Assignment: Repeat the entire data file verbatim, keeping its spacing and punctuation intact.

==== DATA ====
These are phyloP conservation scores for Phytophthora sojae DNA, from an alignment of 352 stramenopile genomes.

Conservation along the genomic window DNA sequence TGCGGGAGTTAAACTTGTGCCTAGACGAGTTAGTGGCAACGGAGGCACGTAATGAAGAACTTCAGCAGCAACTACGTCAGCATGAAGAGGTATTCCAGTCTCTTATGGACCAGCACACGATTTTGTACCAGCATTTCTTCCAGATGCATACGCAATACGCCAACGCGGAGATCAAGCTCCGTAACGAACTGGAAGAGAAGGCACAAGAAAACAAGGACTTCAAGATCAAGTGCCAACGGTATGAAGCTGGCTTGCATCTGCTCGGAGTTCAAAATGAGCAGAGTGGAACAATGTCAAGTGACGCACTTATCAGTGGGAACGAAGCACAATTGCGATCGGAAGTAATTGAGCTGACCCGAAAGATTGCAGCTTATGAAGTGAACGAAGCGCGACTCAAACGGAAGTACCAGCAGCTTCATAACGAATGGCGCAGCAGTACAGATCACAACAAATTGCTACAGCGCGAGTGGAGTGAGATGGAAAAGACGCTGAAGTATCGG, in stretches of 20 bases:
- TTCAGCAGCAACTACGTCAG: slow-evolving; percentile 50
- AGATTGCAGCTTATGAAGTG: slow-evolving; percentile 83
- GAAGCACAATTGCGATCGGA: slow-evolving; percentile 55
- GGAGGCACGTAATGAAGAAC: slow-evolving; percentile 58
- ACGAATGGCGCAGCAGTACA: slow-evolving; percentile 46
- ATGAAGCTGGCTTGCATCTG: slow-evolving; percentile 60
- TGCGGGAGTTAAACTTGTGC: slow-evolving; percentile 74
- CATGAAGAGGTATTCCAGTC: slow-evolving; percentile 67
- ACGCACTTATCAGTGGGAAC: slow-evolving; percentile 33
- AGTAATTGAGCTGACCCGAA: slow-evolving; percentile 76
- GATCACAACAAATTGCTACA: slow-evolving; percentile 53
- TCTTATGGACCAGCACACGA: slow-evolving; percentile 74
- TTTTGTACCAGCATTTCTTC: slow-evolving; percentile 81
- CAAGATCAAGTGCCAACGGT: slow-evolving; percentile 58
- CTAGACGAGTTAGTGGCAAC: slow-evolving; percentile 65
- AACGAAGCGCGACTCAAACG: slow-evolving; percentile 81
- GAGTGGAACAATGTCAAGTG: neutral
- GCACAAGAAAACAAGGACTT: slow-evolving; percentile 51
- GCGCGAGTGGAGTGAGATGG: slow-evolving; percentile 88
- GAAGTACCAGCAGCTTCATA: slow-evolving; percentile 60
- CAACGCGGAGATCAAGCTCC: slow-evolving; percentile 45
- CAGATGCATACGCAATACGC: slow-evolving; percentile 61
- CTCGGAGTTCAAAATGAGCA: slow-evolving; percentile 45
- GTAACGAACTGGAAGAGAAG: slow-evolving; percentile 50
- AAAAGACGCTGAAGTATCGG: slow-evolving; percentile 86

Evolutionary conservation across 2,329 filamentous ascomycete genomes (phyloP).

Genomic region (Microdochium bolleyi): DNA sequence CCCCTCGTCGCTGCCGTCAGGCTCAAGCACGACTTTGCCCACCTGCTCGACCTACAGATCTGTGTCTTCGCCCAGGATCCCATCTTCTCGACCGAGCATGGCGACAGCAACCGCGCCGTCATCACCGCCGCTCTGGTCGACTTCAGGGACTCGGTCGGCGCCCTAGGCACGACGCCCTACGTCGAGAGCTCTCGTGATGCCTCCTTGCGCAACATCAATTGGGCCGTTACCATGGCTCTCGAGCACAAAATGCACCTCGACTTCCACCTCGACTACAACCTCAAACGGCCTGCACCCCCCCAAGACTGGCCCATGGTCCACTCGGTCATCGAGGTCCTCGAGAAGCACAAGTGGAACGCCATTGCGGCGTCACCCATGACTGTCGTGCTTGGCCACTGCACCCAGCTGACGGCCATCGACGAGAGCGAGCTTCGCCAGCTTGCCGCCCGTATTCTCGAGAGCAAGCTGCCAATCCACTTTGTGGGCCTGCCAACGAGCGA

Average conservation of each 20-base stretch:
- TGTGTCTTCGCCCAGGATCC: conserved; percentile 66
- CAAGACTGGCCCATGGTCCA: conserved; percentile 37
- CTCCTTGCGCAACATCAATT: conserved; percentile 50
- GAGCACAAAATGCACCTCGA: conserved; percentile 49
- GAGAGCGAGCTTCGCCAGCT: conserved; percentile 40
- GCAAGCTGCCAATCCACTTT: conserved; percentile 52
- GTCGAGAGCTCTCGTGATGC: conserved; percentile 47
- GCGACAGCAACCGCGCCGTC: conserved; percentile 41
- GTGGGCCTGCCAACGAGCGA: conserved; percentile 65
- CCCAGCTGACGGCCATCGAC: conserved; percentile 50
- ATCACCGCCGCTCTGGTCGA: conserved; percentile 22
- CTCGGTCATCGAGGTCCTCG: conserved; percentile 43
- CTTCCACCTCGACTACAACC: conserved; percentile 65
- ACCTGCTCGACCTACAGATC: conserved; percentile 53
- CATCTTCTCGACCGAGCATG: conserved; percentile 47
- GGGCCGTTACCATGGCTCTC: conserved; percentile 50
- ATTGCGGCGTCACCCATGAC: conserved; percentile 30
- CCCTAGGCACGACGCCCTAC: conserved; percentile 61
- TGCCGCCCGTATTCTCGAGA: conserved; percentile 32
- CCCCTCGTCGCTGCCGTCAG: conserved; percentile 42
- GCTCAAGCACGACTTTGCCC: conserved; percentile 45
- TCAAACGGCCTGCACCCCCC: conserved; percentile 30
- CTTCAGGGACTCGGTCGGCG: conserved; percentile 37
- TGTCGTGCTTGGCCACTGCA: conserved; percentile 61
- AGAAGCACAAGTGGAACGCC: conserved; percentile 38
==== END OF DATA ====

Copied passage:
These are phyloP conservation scores for Phytophthora sojae DNA, from an alignment of 352 stramenopile genomes.

Conservation along the genomic window DNA sequence TGCGGGAGTTAAACTTGTGCCTAGACGAGTTAGTGGCAACGGAGGCACGTAATGAAGAACTTCAGCAGCAACTACGTCAGCATGAAGAGGTATTCCAGTCTCTTATGGACCAGCACACGATTTTGTACCAGCATTTCTTCCAGATGCATACGCAATACGCCAACGCGGAGATCAAGCTCCGTAACGAACTGGAAGAGAAGGCACAAGAAAACAAGGACTTCAAGATCAAGTGCCAACGGTATGAAGCTGGCTTGCATCTGCTCGGAGTTCAAAATGAGCAGAGTGGAACAATGTCAAGTGACGCACTTATCAGTGGGAACGAAGCACAATTGCGATCGGAAGTAATTGAGCTGACCCGAAAGATTGCAGCTTATGAAGTGAACGAAGCGCGACTCAAACGGAAGTACCAGCAGCTTCATAACGAATGGCGCAGCAGTACAGATCACAACAAATTGCTACAGCGCGAGTGGAGTGAGATGGAAAAGACGCTGAAGTATCGG, in stretches of 20 bases:
- TTCAGCAGCAACTACGTCAG: slow-evolving; percentile 50
- AGATTGCAGCTTATGAAGTG: slow-evolving; percentile 83
- GAAGCACAATTGCGATCGGA: slow-evolving; percentile 55
- GGAGGCACGTAATGAAGAAC: slow-evolving; percentile 58
- ACGAATGGCGCAGCAGTACA: slow-evolving; percentile 46
- ATGAAGCTGGCTTGCATCTG: slow-evolving; percentile 60
- TGCGGGAGTTAAACTTGTGC: slow-evolving; percentile 74
- CATGAAGAGGTATTCCAGTC: slow-evolving; percentile 67
- ACGCACTTATCAGTGGGAAC: slow-evolving; percentile 33
- AGTAATTGAGCTGACCCGAA: slow-evolving; percentile 76
- GATCACAACAAATTGCTACA: slow-evolving; percentile 53
- TCTTATGGACCAGCACACGA: slow-evolving; percentile 74
- TTTTGTACCAGCATTTCTTC: slow-evolving; percentile 81
- CAAGATCAAGTGCCAACGGT: slow-evolving; percentile 58
- CTAGACGAGTTAGTGGCAAC: slow-evolving; percentile 65
- AACGAAGCGCGACTCAAACG: slow-evolving; percentile 81
- GAGTGGAACAATGTCAAGTG: neutral
- GCACAAGAAAACAAGGACTT: slow-evolving; percentile 51
- GCGCGAGTGGAGTGAGATGG: slow-evolving; percentile 88
- GAAGTACCAGCAGCTTCATA: slow-evolving; percentile 60
- CAACGCGGAGATCAAGCTCC: slow-evolving; percentile 45
- CAGATGCATACGCAATACGC: slow-evolving; percentile 61
- CTCGGAGTTCAAAATGAGCA: slow-evolving; percentile 45
- GTAACGAACTGGAAGAGAAG: slow-evolving; percentile 50
- AAAAGACGCTGAAGTATCGG: slow-evolving; percentile 86

Evolutionary conservation across 2,329 filamentous ascomycete genomes (phyloP).

Genomic region (Microdochium bolleyi): DNA sequence CCCCTCGTCGCTGCCGTCAGGCTCAAGCACGACTTTGCCCACCTGCTCGACCTACAGATCTGTGTCTTCGCCCAGGATCCCATCTTCTCGACCGAGCATGGCGACAGCAACCGCGCCGTCATCACCGCCGCTCTGGTCGACTTCAGGGACTCGGTCGGCGCCCTAGGCACGACGCCCTACGTCGAGAGCTCTCGTGATGCCTCCTTGCGCAACATCAATTGGGCCGTTACCATGGCTCTCGAGCACAAAATGCACCTCGACTTCCACCTCGACTACAACCTCAAACGGCCTGCACCCCCCCAAGACTGGCCCATGGTCCACTCGGTCATCGAGGTCCTCGAGAAGCACAAGTGGAACGCCATTGCGGCGTCACCCATGACTGTCGTGCTTGGCCACTGCACCCAGCTGACGGCCATCGACGAGAGCGAGCTTCGCCAGCTTGCCGCCCGTATTCTCGAGAGCAAGCTGCCAATCCACTTTGTGGGCCTGCCAACGAGCGA

Average conservation of each 20-base stretch:
- TGTGTCTTCGCCCAGGATCC: conserved; percentile 66
- CAAGACTGGCCCATGGTCCA: conserved; percentile 37
- CTCCTTGCGCAACATCAATT: conserved; percentile 50
- GAGCACAAAATGCACCTCGA: conserved; percentile 49
- GAGAGCGAGCTTCGCCAGCT: conserved; percentile 40
- GCAAGCTGCCAATCCACTTT: conserved; percentile 52
- GTCGAGAGCTCTCGTGATGC: conserved; percentile 47
- GCGACAGCAACCGCGCCGTC: conserved; percentile 41
- GTGGGCCTGCCAACGAGCGA: conserved; percentile 65
- CCCAGCTGACGGCCATCGAC: conserved; percentile 50
- ATCACCGCCGCTCTGGTCGA: conserved; percentile 22
- CTCGGTCATCGAGGTCCTCG: conserved; percentile 43
- CTTCCACCTCGACTACAACC: conserved; percentile 65
- ACCTGCTCGACCTACAGATC: conserved; percentile 53
- CATCTTCTCGACCGAGCATG: conserved; percentile 47
- GGGCCGTTACCATGGCTCTC: conserved; percentile 50
- ATTGCGGCGTCACCCATGAC: conserved; percentile 30
- CCCTAGGCACGACGCCCTAC: conserved; percentile 61
- TGCCGCCCGTATTCTCGAGA: conserved; percentile 32
- CCCCTCGTCGCTGCCGTCAG: conserved; percentile 42
- GCTCAAGCACGACTTTGCCC: conserved; percentile 45
- TCAAACGGCCTGCACCCCCC: conserved; percentile 30
- CTTCAGGGACTCGGTCGGCG: conserved; percentile 37
- TGTCGTGCTTGGCCACTGCA: conserved; percentile 61
- AGAAGCACAAGTGGAACGCC: conserved; percentile 38